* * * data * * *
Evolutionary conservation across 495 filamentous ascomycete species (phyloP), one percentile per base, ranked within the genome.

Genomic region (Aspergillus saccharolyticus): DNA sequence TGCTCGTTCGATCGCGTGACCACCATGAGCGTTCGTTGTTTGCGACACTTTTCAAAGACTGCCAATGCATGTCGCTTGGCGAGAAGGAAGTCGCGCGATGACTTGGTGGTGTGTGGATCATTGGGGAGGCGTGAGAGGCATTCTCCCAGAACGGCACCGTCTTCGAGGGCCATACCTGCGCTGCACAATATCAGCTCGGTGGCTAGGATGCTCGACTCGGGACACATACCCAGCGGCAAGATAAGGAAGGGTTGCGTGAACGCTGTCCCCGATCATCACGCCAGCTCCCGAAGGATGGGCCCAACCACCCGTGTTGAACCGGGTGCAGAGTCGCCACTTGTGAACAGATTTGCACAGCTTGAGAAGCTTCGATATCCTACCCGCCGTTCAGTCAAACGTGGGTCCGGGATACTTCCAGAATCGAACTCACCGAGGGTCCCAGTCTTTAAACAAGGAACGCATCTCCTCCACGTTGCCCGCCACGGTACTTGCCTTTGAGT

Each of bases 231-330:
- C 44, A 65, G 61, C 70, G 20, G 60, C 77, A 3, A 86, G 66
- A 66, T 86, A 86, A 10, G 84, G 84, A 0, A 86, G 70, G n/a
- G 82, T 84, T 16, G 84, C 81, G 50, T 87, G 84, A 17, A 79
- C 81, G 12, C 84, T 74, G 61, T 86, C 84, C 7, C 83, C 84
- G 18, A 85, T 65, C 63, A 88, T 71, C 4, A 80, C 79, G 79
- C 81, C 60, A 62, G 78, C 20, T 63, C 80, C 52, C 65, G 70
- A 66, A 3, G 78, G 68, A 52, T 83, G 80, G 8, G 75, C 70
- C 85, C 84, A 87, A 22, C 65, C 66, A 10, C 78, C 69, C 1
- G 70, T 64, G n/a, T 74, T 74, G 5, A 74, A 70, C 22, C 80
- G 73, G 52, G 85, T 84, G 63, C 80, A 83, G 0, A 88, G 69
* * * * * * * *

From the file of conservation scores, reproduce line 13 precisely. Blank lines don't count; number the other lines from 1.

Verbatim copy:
- G 73, G 52, G 85, T 84, G 63, C 80, A 83, G 0, A 88, G 69